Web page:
- The U.S. Equal Employment Opportunity Commission (EEOC) has officially rescinded its employer-sponsored wellness program regulations under both the Americans with Disabilities Act (ADA) and the Genetic Information Nondiscrimination Act (GINA), according to rules published in the Federal Register Thursday.
- The wellness regs were already scheduled to sunset next month, more than a year after a federal judge ordered EEOC to reconsider them. The judge declined to void the rules immediately, citing the potential for "disruptive consequences" for employers.
- This latest move was not subject to a public comment period because both fall under the good cause exception of the U.S. Code, according to EEOC. The rescission takes effect Jan. 1, 2019.
EEOC has more or less done the expected with its wellness rules after more than a year. The agency originally said it intended to propose new rules in August 2018 and finalize them in October 2019, but it has now pushed back its Notice of Proposed Rulemaking date to June 2019. That change could delay the anticipated 2021 effective date.
The 2017 ruling on the original rules hinged on the agency's decision to cap incentives provided by plans and insurers to wellness program participants at 30% of the cost of coverage. According to the ruling, the 30% threshold would have incentivized workers in a way contrary to the "voluntary" nature of wellness programs.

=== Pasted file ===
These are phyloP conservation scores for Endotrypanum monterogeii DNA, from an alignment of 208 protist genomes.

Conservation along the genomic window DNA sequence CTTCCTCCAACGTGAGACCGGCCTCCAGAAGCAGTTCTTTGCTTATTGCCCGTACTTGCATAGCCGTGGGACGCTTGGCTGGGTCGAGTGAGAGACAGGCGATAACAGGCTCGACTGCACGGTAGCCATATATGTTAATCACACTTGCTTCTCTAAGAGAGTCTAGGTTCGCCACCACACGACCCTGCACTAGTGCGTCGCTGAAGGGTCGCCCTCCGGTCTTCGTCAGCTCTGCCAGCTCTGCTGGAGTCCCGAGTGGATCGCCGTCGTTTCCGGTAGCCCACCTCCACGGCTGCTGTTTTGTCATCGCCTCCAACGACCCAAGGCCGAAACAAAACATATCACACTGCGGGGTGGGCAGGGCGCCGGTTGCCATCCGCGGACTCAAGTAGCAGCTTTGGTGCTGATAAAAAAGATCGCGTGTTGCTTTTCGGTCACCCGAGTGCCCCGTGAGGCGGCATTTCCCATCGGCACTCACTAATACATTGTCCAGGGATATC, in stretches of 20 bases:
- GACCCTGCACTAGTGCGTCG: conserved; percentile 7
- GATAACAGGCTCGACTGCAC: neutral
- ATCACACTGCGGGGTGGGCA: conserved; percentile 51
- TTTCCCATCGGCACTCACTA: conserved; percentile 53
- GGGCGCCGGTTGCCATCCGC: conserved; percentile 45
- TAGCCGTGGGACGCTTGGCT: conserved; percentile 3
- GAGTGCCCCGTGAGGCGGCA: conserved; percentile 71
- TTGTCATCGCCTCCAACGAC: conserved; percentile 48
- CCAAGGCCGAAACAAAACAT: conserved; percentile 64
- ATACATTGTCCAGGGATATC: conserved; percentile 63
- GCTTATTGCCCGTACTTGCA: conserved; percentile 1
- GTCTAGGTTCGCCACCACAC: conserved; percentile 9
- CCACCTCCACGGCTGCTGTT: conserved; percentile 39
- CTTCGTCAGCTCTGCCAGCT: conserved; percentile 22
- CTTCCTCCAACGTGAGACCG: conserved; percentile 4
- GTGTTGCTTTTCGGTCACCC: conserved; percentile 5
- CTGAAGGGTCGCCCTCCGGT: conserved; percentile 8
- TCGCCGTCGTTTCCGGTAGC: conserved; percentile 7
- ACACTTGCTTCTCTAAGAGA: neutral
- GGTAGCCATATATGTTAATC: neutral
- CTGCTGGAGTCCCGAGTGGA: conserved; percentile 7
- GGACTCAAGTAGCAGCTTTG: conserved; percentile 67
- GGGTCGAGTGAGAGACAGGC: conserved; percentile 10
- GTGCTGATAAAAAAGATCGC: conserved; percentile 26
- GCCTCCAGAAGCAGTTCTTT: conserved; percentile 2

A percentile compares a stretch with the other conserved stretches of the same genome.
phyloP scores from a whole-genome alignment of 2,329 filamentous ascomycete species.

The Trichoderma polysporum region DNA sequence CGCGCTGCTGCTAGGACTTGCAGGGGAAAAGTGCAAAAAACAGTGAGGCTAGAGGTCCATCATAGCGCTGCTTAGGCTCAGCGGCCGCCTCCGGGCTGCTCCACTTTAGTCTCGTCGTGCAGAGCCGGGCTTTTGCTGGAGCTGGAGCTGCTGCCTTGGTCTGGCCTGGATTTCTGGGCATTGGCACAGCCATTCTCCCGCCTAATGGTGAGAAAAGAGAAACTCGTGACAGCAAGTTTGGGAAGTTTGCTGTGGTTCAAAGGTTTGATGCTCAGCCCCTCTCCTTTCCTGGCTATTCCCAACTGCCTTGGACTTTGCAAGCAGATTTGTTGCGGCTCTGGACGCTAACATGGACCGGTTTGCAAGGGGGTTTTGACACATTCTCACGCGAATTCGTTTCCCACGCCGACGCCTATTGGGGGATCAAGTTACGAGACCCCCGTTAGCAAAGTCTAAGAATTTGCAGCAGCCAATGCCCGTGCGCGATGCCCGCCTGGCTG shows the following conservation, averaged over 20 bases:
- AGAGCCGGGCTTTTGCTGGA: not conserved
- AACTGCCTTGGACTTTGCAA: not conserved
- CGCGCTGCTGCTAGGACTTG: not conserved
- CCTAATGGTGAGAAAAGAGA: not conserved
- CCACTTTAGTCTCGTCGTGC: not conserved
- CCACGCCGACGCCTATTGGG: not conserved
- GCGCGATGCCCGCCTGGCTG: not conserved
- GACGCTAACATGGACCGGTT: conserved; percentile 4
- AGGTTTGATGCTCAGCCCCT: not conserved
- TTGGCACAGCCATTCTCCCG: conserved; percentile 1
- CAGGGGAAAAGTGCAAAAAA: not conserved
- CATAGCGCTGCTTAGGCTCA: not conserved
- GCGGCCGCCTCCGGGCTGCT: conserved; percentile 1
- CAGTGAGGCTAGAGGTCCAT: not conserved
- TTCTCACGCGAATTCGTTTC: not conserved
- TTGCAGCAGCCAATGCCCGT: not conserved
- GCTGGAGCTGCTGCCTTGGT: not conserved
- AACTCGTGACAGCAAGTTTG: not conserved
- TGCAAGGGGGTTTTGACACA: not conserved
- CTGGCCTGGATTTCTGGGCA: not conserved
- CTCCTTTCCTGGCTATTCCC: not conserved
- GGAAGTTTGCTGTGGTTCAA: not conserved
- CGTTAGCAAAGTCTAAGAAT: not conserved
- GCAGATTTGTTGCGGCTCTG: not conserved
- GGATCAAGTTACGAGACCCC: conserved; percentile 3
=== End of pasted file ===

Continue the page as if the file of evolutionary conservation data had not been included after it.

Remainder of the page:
Aside from the incentives, EEOC's rules specified that, under the ADA, employers were to give notice to participating employees about the information gathered from wellness program participants, who saw that information and for what purpose. Under GINA, the rules specified that incentives would not be tied to questions about a spouse's family history or genetics tests. The latter category of regs also barred altogether from incentives questions about the current or past health status of participants' children.
The EEOC may be further delayed from future rulemaking due to the status of the commission itself. There are currently two open seats with a third set to open when Commissioner Chai Feldblum's term expires at the end of the year. Feldblum, appointed by President Barack Obama in 2010, has been re-nominated to her spot at the agency by President Donald Trump, but a Republican-led Senate may decide to hold up her confirmation process. A delay could leave the agency without a quorum.
Employers will need to keep watch for future developments with respect to wellness programs while ensuring their programs don't conflict with established laws, including GINA and the ADA. Both generally prohibit employers from obtaining and using information about the health of employees and their families, outside of asking questions and completing medical examinations (i.e. biometric screenings) in the context of voluntary wellness programs.